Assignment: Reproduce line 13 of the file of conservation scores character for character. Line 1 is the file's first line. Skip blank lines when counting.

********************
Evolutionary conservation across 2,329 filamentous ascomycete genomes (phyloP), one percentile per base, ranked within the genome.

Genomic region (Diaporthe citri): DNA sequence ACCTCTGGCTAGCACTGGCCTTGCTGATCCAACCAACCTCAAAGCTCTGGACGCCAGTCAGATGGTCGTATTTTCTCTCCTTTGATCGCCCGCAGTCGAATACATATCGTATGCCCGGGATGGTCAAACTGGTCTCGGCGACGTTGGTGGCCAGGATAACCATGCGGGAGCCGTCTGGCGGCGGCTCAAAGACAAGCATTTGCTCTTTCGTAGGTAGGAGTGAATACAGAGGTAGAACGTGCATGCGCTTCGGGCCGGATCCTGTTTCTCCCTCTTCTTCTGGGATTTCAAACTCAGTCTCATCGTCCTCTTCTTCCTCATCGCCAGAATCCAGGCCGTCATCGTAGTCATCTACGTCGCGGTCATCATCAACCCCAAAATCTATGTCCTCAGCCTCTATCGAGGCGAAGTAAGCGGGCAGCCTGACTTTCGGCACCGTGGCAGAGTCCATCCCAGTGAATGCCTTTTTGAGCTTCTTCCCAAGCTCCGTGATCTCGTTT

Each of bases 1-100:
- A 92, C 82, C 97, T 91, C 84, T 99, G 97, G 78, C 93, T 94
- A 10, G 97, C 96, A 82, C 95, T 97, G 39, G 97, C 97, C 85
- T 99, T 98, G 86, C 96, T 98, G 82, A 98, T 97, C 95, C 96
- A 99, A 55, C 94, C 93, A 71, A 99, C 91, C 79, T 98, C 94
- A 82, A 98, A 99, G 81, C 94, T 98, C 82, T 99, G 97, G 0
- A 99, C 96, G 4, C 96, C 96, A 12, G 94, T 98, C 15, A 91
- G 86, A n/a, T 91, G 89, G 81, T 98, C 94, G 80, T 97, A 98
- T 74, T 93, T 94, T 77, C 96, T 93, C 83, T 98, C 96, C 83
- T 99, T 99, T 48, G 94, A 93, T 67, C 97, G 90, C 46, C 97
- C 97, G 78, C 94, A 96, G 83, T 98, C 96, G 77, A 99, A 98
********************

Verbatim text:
- C 97, G 78, C 94, A 96, G 83, T 98, C 96, G 77, A 99, A 98